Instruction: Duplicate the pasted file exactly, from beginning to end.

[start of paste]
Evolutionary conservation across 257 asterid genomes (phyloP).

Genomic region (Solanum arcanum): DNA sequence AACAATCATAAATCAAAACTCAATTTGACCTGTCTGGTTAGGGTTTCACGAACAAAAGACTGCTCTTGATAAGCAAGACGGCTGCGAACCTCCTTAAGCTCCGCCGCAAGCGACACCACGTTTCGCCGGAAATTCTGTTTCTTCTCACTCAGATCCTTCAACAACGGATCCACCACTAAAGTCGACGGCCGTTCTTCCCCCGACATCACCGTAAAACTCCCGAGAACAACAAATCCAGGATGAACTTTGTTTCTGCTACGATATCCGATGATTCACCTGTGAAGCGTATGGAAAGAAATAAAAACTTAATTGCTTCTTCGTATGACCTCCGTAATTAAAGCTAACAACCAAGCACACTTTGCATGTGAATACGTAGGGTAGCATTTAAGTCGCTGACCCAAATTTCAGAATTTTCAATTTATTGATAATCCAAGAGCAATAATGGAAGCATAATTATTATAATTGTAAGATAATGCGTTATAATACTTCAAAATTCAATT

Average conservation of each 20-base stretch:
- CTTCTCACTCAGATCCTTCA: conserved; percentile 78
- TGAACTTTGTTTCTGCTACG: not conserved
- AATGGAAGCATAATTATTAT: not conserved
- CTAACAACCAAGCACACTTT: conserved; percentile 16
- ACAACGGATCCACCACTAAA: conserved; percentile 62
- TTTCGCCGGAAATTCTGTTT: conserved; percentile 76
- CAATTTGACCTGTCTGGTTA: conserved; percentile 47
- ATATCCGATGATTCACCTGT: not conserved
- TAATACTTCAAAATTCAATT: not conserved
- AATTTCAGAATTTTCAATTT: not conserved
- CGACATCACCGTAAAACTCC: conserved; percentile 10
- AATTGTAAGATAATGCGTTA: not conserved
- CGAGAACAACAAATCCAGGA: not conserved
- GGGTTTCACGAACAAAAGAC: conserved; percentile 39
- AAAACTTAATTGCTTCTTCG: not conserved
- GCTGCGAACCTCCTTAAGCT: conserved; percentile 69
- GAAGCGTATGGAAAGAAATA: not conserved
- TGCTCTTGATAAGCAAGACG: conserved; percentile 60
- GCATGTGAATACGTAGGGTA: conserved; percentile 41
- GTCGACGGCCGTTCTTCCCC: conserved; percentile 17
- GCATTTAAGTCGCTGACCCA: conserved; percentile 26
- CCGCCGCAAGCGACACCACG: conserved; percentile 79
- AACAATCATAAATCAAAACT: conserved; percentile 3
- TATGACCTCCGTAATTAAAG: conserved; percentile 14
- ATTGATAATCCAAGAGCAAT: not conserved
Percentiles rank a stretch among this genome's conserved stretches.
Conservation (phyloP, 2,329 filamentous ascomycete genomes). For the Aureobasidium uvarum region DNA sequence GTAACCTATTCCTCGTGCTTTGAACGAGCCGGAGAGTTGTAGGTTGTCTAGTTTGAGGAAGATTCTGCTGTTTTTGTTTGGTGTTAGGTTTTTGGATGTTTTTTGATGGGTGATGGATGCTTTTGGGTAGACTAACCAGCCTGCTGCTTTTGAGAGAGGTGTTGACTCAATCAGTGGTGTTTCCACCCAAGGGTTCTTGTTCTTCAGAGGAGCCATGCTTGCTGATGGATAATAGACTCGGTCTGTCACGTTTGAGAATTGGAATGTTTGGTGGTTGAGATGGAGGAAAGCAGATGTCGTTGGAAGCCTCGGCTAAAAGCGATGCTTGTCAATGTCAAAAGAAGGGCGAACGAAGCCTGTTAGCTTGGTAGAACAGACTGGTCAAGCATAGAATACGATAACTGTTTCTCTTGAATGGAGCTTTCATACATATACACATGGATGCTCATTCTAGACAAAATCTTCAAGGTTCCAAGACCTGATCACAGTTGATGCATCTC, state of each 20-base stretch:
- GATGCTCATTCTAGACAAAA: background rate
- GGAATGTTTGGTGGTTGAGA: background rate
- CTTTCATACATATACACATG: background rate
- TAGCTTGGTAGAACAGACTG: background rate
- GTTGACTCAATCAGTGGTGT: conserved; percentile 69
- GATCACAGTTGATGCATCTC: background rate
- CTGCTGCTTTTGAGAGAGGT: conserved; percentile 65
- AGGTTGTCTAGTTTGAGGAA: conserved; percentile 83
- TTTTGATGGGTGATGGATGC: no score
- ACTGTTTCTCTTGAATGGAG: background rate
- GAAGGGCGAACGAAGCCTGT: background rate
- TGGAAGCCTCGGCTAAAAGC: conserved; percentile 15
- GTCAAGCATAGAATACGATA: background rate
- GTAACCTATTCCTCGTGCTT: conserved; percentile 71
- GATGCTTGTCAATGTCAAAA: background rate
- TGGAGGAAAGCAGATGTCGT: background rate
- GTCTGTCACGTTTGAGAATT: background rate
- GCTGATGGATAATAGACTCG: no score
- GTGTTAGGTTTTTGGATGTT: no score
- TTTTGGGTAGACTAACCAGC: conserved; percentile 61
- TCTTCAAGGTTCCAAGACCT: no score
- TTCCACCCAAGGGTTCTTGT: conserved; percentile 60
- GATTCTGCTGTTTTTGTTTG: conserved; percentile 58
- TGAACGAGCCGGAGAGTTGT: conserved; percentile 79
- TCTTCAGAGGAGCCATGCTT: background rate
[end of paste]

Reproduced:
Evolutionary conservation across 257 asterid genomes (phyloP).

Genomic region (Solanum arcanum): DNA sequence AACAATCATAAATCAAAACTCAATTTGACCTGTCTGGTTAGGGTTTCACGAACAAAAGACTGCTCTTGATAAGCAAGACGGCTGCGAACCTCCTTAAGCTCCGCCGCAAGCGACACCACGTTTCGCCGGAAATTCTGTTTCTTCTCACTCAGATCCTTCAACAACGGATCCACCACTAAAGTCGACGGCCGTTCTTCCCCCGACATCACCGTAAAACTCCCGAGAACAACAAATCCAGGATGAACTTTGTTTCTGCTACGATATCCGATGATTCACCTGTGAAGCGTATGGAAAGAAATAAAAACTTAATTGCTTCTTCGTATGACCTCCGTAATTAAAGCTAACAACCAAGCACACTTTGCATGTGAATACGTAGGGTAGCATTTAAGTCGCTGACCCAAATTTCAGAATTTTCAATTTATTGATAATCCAAGAGCAATAATGGAAGCATAATTATTATAATTGTAAGATAATGCGTTATAATACTTCAAAATTCAATT

Average conservation of each 20-base stretch:
- CTTCTCACTCAGATCCTTCA: conserved; percentile 78
- TGAACTTTGTTTCTGCTACG: not conserved
- AATGGAAGCATAATTATTAT: not conserved
- CTAACAACCAAGCACACTTT: conserved; percentile 16
- ACAACGGATCCACCACTAAA: conserved; percentile 62
- TTTCGCCGGAAATTCTGTTT: conserved; percentile 76
- CAATTTGACCTGTCTGGTTA: conserved; percentile 47
- ATATCCGATGATTCACCTGT: not conserved
- TAATACTTCAAAATTCAATT: not conserved
- AATTTCAGAATTTTCAATTT: not conserved
- CGACATCACCGTAAAACTCC: conserved; percentile 10
- AATTGTAAGATAATGCGTTA: not conserved
- CGAGAACAACAAATCCAGGA: not conserved
- GGGTTTCACGAACAAAAGAC: conserved; percentile 39
- AAAACTTAATTGCTTCTTCG: not conserved
- GCTGCGAACCTCCTTAAGCT: conserved; percentile 69
- GAAGCGTATGGAAAGAAATA: not conserved
- TGCTCTTGATAAGCAAGACG: conserved; percentile 60
- GCATGTGAATACGTAGGGTA: conserved; percentile 41
- GTCGACGGCCGTTCTTCCCC: conserved; percentile 17
- GCATTTAAGTCGCTGACCCA: conserved; percentile 26
- CCGCCGCAAGCGACACCACG: conserved; percentile 79
- AACAATCATAAATCAAAACT: conserved; percentile 3
- TATGACCTCCGTAATTAAAG: conserved; percentile 14
- ATTGATAATCCAAGAGCAAT: not conserved
Percentiles rank a stretch among this genome's conserved stretches.
Conservation (phyloP, 2,329 filamentous ascomycete genomes). For the Aureobasidium uvarum region DNA sequence GTAACCTATTCCTCGTGCTTTGAACGAGCCGGAGAGTTGTAGGTTGTCTAGTTTGAGGAAGATTCTGCTGTTTTTGTTTGGTGTTAGGTTTTTGGATGTTTTTTGATGGGTGATGGATGCTTTTGGGTAGACTAACCAGCCTGCTGCTTTTGAGAGAGGTGTTGACTCAATCAGTGGTGTTTCCACCCAAGGGTTCTTGTTCTTCAGAGGAGCCATGCTTGCTGATGGATAATAGACTCGGTCTGTCACGTTTGAGAATTGGAATGTTTGGTGGTTGAGATGGAGGAAAGCAGATGTCGTTGGAAGCCTCGGCTAAAAGCGATGCTTGTCAATGTCAAAAGAAGGGCGAACGAAGCCTGTTAGCTTGGTAGAACAGACTGGTCAAGCATAGAATACGATAACTGTTTCTCTTGAATGGAGCTTTCATACATATACACATGGATGCTCATTCTAGACAAAATCTTCAAGGTTCCAAGACCTGATCACAGTTGATGCATCTC, state of each 20-base stretch:
- GATGCTCATTCTAGACAAAA: background rate
- GGAATGTTTGGTGGTTGAGA: background rate
- CTTTCATACATATACACATG: background rate
- TAGCTTGGTAGAACAGACTG: background rate
- GTTGACTCAATCAGTGGTGT: conserved; percentile 69
- GATCACAGTTGATGCATCTC: background rate
- CTGCTGCTTTTGAGAGAGGT: conserved; percentile 65
- AGGTTGTCTAGTTTGAGGAA: conserved; percentile 83
- TTTTGATGGGTGATGGATGC: no score
- ACTGTTTCTCTTGAATGGAG: background rate
- GAAGGGCGAACGAAGCCTGT: background rate
- TGGAAGCCTCGGCTAAAAGC: conserved; percentile 15
- GTCAAGCATAGAATACGATA: background rate
- GTAACCTATTCCTCGTGCTT: conserved; percentile 71
- GATGCTTGTCAATGTCAAAA: background rate
- TGGAGGAAAGCAGATGTCGT: background rate
- GTCTGTCACGTTTGAGAATT: background rate
- GCTGATGGATAATAGACTCG: no score
- GTGTTAGGTTTTTGGATGTT: no score
- TTTTGGGTAGACTAACCAGC: conserved; percentile 61
- TCTTCAAGGTTCCAAGACCT: no score
- TTCCACCCAAGGGTTCTTGT: conserved; percentile 60
- GATTCTGCTGTTTTTGTTTG: conserved; percentile 58
- TGAACGAGCCGGAGAGTTGT: conserved; percentile 79
- TCTTCAGAGGAGCCATGCTT: background rate